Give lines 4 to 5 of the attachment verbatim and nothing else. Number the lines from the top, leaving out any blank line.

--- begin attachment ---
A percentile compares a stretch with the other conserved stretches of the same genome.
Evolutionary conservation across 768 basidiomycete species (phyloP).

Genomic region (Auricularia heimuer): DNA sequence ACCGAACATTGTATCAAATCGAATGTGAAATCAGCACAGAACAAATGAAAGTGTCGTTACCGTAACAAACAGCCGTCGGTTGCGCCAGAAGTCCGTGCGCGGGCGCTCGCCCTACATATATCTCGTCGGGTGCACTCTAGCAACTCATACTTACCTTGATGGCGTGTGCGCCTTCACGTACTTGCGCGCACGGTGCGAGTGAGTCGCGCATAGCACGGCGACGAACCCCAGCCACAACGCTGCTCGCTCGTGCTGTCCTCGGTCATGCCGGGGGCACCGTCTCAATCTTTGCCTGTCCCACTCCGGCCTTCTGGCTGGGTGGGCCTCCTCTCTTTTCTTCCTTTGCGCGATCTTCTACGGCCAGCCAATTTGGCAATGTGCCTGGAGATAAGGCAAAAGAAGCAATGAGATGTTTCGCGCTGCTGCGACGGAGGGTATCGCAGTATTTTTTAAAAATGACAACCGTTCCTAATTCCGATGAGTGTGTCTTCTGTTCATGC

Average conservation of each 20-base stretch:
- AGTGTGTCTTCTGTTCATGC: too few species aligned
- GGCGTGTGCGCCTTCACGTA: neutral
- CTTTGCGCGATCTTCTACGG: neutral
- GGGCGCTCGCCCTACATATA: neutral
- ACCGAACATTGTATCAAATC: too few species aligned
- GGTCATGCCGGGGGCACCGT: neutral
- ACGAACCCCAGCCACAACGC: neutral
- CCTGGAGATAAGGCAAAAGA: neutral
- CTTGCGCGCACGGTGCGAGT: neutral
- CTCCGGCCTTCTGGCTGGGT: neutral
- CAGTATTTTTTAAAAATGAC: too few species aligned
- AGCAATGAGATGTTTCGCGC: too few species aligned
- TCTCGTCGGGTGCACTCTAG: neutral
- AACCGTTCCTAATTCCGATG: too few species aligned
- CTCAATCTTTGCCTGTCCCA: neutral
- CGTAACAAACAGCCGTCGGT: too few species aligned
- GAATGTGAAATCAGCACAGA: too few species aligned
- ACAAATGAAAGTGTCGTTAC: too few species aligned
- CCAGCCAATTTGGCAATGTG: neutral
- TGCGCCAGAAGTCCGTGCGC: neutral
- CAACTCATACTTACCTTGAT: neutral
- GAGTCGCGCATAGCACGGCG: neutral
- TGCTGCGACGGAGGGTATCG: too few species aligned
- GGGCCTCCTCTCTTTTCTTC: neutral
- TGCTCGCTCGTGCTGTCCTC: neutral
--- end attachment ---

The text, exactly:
Average conservation of each 20-base stretch:
- AGTGTGTCTTCTGTTCATGC: too few species aligned